Seven years on from the devastating floods of 2004 and things are looking brighter for the hill country in the Manawatū-Whanganui Region.
With the help of Horizons Regional Council and MAF, hill country farmers have planted over 4 million trees and built more than 230km of fences in a bid to protect their erosion-prone land.
The driving force behind this project is Horizons’ Sustainable Land Use Initiative (SLUI). Developed after the devastation of the February 2004 storm which led to the loss of 200 million tonnes of silt from our hills, SLUI set out to reduce hill country erosion and reduce the flood risk to the region’s plains.
Horizons chairman, Bruce Gordon, says the programme takes a holistic look at land management on the farm.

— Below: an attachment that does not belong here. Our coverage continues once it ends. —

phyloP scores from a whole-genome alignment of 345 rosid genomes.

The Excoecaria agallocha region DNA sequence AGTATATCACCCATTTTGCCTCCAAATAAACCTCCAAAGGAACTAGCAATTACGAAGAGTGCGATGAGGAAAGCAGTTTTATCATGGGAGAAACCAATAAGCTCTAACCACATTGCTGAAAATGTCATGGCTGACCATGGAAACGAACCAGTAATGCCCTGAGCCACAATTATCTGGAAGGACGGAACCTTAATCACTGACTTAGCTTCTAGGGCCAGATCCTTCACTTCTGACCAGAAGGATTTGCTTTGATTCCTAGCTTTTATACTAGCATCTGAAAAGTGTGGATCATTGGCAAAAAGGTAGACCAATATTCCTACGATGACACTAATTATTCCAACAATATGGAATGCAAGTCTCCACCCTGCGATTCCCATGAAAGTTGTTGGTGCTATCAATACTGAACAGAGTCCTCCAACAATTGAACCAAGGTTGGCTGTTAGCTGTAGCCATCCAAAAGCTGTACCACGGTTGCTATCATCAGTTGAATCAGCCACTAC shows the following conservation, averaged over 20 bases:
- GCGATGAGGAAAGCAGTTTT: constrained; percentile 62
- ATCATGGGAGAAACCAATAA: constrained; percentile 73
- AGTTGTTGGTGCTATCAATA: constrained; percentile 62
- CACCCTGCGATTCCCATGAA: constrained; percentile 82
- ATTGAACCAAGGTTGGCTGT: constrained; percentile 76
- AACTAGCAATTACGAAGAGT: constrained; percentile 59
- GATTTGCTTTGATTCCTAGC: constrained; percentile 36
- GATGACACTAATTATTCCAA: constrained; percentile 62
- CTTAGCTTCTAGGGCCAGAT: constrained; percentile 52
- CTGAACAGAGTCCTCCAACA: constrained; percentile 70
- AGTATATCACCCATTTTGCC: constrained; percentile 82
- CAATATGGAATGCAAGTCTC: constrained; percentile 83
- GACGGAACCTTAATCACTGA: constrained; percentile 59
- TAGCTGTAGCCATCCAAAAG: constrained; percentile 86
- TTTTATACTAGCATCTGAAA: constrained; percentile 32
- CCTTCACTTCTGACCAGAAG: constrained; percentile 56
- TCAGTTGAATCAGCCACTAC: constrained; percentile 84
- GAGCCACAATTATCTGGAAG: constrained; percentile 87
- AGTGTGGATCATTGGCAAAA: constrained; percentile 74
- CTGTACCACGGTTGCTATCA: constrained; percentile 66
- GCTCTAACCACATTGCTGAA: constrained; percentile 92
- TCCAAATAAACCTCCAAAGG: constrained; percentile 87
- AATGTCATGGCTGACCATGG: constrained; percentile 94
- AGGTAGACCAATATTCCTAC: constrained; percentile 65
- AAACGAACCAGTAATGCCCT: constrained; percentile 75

“It offers farmers solutions to reduce erosion through tree planting, land retirement and pest control,” says Mr Gordon.
“In doing so, not only are they protecting their own land they are also helping improve water quality and reduce the flood risk to those who live downstream by reducing the amount of sediment in the streams and rivers.”
Approximately 60%, or 1,600,000 hectares, of the Manawatū-Whanganui region is hill county and the council estimates around 200,000 hectares of this has the potential for moderate to severe erosion.
There are now 355 farms now part of the programme and plans for 100 more to come on board this year.